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4th Of July, Asbury Park (Sandy)

Bruce Springsteen
The Wild, The Innocent & The E Street Shuffle (1973)

Asbury Park, New Jersey, was Bruce Springsteen’s original land of hope and dreams. When he was coming of age, the seaside town was already decrepit, a mere shell of itself as a honky-tonk amusement park refuge for blue-collar families.

The story that unfolds in “4th Of July” has the singer/narrator explaining to his love of the moment – Sandy – a catalog of failures, shortcomings, and anxieties.

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Thunder Road

Bruce Springsteen
Born To Run (1975)

The first thing the listener hears on Born To Run is the 1975 classic “Thunder Road,” the song that introduced Bruce Springsteen to the world at large, transforming him from cult regional figure to international phenomenon. It’s like being introduced to the business end of a cruise missile.

From the song’s quiet, dreamlike opening, supported by an achy, lonesome harmonica and gently burbling piano, it is big-screen cinematic, begging to be turned into a movie.

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Click to dive even deeper into this song, one of the extraordinary musical works that makes Rock-N-Roll the greatest genre on Earth.

Born To Run

Bruce Springsteen
Born To Run (1975)

“Born Too Late.” “Born On The Bayou.” “Born Under A Bad Sign.” “Born To Be Wild.” “Born To Kill.” “Born As Ghosts.” “Born To Boogie.”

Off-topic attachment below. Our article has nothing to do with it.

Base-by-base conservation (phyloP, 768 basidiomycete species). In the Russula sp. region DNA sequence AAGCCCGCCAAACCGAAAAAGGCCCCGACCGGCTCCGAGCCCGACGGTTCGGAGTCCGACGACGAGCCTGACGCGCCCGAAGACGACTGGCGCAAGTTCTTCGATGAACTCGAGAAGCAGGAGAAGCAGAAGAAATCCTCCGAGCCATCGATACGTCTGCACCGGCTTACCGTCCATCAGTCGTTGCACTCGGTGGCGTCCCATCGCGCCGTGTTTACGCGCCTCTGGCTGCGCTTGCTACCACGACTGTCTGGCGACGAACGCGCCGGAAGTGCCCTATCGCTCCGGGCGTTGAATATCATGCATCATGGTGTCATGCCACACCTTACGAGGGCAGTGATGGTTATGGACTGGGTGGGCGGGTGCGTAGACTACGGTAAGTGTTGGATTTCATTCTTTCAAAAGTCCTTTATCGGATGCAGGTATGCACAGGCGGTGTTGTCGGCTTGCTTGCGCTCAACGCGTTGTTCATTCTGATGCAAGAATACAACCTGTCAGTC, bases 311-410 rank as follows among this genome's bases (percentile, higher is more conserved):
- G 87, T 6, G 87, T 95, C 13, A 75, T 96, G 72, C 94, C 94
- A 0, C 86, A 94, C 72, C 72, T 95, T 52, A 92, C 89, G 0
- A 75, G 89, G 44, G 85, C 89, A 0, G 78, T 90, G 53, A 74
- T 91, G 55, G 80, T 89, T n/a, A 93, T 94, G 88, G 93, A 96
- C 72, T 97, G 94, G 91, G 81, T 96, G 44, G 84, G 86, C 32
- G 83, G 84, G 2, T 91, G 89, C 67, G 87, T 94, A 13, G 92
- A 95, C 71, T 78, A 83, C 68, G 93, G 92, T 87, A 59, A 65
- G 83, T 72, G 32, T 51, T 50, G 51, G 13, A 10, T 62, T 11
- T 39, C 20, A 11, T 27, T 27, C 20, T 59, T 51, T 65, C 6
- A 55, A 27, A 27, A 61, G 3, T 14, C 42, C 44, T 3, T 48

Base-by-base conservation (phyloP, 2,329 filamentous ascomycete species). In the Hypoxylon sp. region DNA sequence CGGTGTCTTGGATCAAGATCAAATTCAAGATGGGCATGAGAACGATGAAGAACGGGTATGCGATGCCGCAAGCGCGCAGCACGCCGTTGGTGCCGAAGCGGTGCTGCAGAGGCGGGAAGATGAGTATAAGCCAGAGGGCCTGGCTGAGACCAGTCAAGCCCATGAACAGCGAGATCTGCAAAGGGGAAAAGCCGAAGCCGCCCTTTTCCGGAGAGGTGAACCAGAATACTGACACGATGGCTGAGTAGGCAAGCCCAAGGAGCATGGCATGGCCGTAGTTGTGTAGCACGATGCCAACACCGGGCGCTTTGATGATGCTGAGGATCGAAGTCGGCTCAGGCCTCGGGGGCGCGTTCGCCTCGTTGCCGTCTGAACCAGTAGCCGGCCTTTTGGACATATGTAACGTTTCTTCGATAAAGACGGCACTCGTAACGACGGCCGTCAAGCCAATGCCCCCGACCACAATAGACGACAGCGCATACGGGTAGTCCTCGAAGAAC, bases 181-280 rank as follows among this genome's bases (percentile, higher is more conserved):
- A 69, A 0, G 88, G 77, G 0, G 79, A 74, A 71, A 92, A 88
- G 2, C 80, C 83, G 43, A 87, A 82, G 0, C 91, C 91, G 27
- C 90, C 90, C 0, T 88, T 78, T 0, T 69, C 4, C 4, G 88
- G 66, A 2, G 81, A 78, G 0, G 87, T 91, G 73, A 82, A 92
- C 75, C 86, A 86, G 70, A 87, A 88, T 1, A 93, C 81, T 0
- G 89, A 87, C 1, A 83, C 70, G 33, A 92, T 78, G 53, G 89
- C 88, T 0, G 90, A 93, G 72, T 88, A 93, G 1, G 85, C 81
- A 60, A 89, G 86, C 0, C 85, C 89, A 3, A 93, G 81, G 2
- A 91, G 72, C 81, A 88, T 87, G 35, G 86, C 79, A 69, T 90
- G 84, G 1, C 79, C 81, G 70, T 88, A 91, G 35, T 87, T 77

Bruce took up the flag in 1975 with “Born To Run,” and then seized it again ten years after with “Born In The U.S.A.”

Off the album of the same name, “Born To Run,” is a big, bright chrome rockin’ machine. Three decades later it still feels futuristic, something akin to a dystopian movie like “The Road Warrior” of the Mad Max series.

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The Promised Land

Bruce Springsteen
Darkness On The Edge Of Town (1978)

Maybe we should open up nominations for a new American national anthem. One that’s easy to sing, one that makes you stand up without being told to.

Bruce Springsteen’s “The Promised Land” would have to be considered, for it embraces everything that’s wrong with the country and everything that’s absolutely right. Sure, Rock-N-Roll is sometimes considered to be too raw and uncomplicated to rise to the level of timeless art. Whoever believes that nonsense has not heard this luminous, transcendent piece of work.